In Diamond v. Reshko, (filed 8/20/2015, No. A139251) the California Court of Appeal, First District, held that a defendant was entitled to introduce evidence at trial reflecting amounts paid by co-defendants in settlement of a plaintiff’s claim.
Plaintiff, Christine Diamond, was injured during an automobile accident that occurred while she was a passenger in a taxi driven by Amir Mansouri. Christine, and her husband Andrew, filed suit against Mr. Mansouri, the Yellow Cab Collective (“Yellow Cab”), and the driver of the vehicle that collided with the taxi, Serge Reshko. Before trial, Mansouri and the Yellow Cab Collective settled with Plaintiffs, but agreed to appear and participate as defendants at the jury trial of the action. Mansouri and Yellow Cab paid a total of $400,000 to Plaintiffs in settlement.
Reshko filed a pre-trial motion seeking an order permitting Reshko to admit evidence of the settlement between Plaintiffs and the other defendants. The trial court refused to rule on the motion before trial. Ultimately, evidence of the settlement between Plaintiffs, Mansouri and Yellow Cab was excluded during trial. The jury returned a verdict in favor of Plaintiffs in the total amount of $745,778, finding Mansouri 40 percent at fault, and Reshko 60 percent at fault. The Trial Court entered judgment against Reshko in the sum of $406,698.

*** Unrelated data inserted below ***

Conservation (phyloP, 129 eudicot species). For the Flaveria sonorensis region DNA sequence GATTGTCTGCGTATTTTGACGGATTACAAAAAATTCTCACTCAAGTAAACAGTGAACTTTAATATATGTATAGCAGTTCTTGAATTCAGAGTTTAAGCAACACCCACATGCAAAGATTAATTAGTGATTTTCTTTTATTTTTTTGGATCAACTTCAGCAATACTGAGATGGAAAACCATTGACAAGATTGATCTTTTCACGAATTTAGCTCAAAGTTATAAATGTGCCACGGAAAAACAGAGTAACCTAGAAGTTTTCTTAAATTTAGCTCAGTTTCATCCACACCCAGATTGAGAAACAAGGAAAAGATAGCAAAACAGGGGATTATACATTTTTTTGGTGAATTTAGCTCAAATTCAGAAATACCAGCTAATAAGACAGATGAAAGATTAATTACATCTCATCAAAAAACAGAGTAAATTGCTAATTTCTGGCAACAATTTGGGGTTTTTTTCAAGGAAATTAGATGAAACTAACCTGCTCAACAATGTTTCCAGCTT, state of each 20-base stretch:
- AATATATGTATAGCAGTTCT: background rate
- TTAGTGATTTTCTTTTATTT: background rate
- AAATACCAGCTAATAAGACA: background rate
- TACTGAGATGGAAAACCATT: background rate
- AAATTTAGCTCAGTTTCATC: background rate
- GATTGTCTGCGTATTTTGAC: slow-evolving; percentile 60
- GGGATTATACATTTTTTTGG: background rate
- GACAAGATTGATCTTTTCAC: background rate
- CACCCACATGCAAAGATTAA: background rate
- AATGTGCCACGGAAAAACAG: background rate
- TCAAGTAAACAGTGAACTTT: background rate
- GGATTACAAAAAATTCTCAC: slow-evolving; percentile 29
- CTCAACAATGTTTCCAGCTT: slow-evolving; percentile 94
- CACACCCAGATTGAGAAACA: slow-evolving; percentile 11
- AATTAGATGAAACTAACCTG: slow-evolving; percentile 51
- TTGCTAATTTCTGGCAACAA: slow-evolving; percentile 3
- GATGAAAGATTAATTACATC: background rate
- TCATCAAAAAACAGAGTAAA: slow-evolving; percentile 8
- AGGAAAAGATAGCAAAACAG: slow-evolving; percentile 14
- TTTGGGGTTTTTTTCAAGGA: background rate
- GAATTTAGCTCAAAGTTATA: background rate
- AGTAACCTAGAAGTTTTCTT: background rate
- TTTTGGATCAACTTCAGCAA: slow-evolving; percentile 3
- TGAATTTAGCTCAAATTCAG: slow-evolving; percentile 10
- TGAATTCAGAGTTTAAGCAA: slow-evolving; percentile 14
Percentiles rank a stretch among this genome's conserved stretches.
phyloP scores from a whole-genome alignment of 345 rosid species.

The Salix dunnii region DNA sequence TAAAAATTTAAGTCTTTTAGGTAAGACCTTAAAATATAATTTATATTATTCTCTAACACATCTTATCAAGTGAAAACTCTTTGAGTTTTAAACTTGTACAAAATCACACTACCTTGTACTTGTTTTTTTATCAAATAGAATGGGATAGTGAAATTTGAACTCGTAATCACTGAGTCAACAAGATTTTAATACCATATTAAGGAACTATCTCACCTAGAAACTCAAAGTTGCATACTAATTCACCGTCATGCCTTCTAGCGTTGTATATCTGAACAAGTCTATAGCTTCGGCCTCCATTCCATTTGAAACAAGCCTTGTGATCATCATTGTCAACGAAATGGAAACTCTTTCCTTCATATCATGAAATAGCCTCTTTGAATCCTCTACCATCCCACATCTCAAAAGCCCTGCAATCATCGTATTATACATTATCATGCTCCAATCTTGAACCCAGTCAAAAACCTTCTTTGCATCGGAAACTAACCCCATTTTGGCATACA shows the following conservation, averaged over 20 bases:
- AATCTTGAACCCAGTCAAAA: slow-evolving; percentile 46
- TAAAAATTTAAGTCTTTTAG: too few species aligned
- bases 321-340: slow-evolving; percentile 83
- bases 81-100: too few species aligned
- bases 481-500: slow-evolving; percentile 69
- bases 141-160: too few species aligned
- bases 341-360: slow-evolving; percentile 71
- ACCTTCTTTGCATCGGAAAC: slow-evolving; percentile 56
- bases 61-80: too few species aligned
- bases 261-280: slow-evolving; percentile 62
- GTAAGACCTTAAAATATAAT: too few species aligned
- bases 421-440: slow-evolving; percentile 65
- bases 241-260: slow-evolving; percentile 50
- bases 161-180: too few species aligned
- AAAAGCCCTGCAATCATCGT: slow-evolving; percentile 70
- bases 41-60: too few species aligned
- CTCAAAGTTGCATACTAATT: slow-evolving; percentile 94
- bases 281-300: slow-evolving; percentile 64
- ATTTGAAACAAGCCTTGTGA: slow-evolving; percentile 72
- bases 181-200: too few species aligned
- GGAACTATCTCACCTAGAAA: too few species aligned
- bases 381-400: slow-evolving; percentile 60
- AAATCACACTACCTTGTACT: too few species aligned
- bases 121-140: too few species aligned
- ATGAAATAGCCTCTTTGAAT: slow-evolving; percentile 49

Reshko appealed the judgment. The First District Court of Appeal reversed, holding that evidence of the settlement should have been admitted at trial because the settling defendant’s position should be revealed to the court and jury to avoid committing a fraud on the court, and in order to permit the trier of fact to properly weigh the settling defendant’s testimony.
In its analysis, the Court noted that the evidentiary bar identified in California Evidence Code §1152 was not applicable in the present action because the evidence was not being introduced to show Mansouri’s liability, but rather to show witness bias and prevent collusion between Plaintiffs and Mansouri/Yellow Cab.
Notably, the Court held that the decision of whether to admit the evidence should be reviewed under an abuse of discretion standard. Here, the trial court abused its discretion in excluding the evidence, and that exclusion was prejudicial error.
The case is favorable to defendants in multi-defendant litigation because it operates as a deterrent against plaintiffs who seek to enter collusive settlement agreements wherein one defendant pays a nominal settlement amount and then becomes an advocate for the plaintiffs against non-settling defendants. The decision properly protects against party collusion in litigation.
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